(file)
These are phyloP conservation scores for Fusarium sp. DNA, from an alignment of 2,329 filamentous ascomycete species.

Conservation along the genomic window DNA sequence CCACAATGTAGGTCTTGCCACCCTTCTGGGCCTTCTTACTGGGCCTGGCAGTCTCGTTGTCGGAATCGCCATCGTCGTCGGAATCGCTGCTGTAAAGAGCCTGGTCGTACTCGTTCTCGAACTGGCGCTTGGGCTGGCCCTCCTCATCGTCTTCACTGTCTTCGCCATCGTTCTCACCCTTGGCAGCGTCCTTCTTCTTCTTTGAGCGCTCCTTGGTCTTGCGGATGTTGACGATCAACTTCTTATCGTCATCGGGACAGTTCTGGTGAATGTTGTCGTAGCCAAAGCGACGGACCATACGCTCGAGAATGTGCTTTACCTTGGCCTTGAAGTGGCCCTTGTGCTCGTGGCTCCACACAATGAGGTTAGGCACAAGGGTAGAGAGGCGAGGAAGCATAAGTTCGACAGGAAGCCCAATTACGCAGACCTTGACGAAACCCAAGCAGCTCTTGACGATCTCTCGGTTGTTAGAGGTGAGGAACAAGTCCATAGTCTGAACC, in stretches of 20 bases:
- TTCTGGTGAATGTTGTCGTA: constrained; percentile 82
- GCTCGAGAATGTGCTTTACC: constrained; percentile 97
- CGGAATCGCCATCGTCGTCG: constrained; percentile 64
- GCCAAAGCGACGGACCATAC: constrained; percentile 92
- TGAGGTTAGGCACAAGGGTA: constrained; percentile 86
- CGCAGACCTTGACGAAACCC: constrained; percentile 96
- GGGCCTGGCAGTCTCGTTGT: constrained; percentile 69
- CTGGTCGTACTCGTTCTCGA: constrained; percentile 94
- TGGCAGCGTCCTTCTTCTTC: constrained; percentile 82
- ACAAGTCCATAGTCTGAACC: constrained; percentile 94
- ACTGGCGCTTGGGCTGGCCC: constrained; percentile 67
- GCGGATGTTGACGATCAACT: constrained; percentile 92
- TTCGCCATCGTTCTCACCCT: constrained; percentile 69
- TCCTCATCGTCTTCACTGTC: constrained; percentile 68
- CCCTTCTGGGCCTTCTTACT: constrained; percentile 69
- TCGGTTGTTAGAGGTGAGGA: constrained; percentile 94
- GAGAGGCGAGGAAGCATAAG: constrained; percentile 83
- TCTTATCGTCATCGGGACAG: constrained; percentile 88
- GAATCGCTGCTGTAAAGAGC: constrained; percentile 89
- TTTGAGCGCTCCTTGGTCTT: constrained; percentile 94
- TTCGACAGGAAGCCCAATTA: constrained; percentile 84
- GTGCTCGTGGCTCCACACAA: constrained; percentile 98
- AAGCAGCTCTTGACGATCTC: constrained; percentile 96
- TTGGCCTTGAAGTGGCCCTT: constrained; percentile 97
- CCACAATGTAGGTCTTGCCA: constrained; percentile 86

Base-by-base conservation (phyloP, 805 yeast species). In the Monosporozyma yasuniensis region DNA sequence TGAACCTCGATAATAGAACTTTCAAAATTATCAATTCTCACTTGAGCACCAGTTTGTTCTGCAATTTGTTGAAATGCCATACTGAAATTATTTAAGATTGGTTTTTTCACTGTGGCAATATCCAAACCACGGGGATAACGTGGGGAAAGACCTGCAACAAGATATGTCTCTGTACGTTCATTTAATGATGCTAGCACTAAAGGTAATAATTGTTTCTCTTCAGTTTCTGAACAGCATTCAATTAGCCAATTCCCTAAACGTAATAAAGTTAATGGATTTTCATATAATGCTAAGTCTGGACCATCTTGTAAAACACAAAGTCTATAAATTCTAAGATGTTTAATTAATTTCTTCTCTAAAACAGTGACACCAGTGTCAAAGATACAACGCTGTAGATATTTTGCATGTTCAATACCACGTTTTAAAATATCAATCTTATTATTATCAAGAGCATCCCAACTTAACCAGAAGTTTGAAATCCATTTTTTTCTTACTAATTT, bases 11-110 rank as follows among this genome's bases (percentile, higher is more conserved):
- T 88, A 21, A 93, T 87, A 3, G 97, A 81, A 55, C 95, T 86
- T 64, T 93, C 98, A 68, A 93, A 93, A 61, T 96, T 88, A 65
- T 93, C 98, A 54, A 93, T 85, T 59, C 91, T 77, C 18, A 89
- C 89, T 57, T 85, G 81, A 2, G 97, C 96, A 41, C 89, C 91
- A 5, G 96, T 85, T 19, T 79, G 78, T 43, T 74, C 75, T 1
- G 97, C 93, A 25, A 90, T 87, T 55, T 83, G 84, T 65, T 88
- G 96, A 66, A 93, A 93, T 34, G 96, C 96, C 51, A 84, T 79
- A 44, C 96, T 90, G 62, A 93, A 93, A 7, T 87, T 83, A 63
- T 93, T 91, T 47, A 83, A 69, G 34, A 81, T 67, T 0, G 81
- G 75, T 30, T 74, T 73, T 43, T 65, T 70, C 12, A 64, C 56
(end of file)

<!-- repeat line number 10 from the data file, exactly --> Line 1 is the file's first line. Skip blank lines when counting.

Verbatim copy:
- CTGGTCGTACTCGTTCTCGA: constrained; percentile 94